"I don't know whether it's going to work or not, but it certainly needs to be given the opportunity," Overton said.

Meanwhile along parts of the Gulf, red flags snapped in strong gusts, warning people to stay out of the water, and long stretches of beach were stained brown from tar balls and crude oil that had been pushed as far as 60 yards from the water.

Hurricane disruptions
Hurricane Alex churned up rough seas as it plowed across the Gulf, dealing a tough setback to cleanup operations. It made landfall along a relatively unpopulated stretch of coast in Mexico's northern Tamaulipas state late Wednesday, spawning tornadoes in nearby Texas and forcing evacuations in both countries.

Oil deposits appeared worse than in past days and local officials feared the temporary halt to skimming operations near the coast would only make matters worse ahead of the holiday weekend.

"I'm real worried about what is going to happen with those boats not running. It can't help," said Tony Kennon, mayor of Orange Beach, Ala.

Although skimming operations and the laying of oil-corralling booms were halted across the Gulf, vessels that collect and burn oil and gas at the site of the explosion were still operating. Efforts to drill relief wells that experts hope will stop the leak also continued unabated.

BP said some oil skimming and booming operations had been restarted early Thursday.

In Florida, lumps of tar the size of dinner plates filled a large swath of beach east of Pensacola after rough waves tossed the mess onto shore.

Streaks of the rust-red oil could be seen in the waves off Pensacola Beach as cleanup crews worked in the rough weather to prepare the beach for the holiday weekend.

In Grand Isle, La., heavy bands of rain pounded down, keeping cleanup crews off the water and tossing carefully laid boom around. However, oil had stayed out of the passes.

"All this wave action is breaking up the oil very quickly," Coast Guard Cmdr. Randal S. Ogrydziak said. "Mother Nature is doing what she does best, putting things back in order."

Natural microbes in the water were also working on the spill. The result was a white substance that looked like mayonnaise, that washed up on some spots along the Grand Isle beach.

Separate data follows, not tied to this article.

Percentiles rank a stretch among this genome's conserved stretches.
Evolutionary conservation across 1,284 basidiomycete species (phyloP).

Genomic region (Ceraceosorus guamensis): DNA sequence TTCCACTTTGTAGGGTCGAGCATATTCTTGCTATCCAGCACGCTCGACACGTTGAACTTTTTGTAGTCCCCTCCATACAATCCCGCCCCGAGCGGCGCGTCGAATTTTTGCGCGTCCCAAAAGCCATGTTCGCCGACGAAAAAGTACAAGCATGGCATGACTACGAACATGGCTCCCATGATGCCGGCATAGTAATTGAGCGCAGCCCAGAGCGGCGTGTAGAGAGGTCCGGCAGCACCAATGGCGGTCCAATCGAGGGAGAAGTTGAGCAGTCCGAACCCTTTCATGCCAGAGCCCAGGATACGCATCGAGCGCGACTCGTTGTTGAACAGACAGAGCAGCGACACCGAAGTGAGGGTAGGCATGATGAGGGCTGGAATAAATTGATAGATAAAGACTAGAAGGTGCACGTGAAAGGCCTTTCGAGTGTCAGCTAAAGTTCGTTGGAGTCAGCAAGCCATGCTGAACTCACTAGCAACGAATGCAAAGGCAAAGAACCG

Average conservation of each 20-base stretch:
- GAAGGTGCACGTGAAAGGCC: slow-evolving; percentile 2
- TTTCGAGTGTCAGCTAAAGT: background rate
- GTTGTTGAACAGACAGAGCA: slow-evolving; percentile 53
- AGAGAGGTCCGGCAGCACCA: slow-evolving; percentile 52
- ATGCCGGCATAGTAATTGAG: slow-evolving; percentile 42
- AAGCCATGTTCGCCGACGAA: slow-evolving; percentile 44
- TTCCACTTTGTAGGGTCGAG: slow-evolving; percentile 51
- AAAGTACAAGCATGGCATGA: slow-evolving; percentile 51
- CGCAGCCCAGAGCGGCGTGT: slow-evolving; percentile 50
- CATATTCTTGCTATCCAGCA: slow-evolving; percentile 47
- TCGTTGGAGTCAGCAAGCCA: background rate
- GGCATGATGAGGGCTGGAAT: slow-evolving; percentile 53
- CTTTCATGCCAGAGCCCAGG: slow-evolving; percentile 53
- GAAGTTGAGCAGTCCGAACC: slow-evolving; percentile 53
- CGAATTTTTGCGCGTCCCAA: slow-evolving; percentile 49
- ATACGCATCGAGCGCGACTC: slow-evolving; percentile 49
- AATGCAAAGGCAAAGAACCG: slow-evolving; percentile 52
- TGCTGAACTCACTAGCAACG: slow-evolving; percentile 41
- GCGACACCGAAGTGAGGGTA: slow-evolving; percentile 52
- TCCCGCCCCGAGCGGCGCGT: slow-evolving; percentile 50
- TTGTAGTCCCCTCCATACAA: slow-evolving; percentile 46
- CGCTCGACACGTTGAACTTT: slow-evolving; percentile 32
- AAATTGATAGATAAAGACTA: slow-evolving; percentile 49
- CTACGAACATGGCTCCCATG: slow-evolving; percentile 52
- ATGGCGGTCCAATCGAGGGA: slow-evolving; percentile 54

"People will be fishing here again," Ogrydziak said. "It may take a while, but people may be surprised that it's not taking as long as they thought. Look at the (Ixtoc) oil spill in Mexico. It was massive and now people are back to using those waters."

In related developments:

  • Senior government officials will meet with President Barack Obama on Thursday to review the Gulf of Mexico oil spill situation and containment plans going forward, the Coast Guard said.
  • Interior Secretary Ken Salazar said he is working hard to finalize a new moratorium on deep-water offshore drilling that would affect exploratory wells at 500 feet or deeper after a federal court blocked the Obama administration's previously announced six-month ban. Salazar would not say when the new moratorium would be issued.
  • The Senate Environment and Public Works Committee on Wednesday voted to eliminate limits on liability that oil companies would face for oil spill damages. The measure now goes before the full Senate. It also would need to win passage in the House of Representatives before becoming law. Oil companies currently have a $75 million cap for compensating local communities for economic losses and cleaning up environmental damage. The change, if approved and enacted into law, would apply retroactively to BP.
  • Initial tests of the dispersant BP is using to break up oil in the Gulf of Mexico show that it does not harm endocrine systems in aquatic life, the Environmental Protection Agency said.
  • Environmental groups filed suit against BP seeking to halt controlled burnings of spilled oil on the surface of the Gulf of Mexico because they say endangered sea turtles are being burned alive in the process.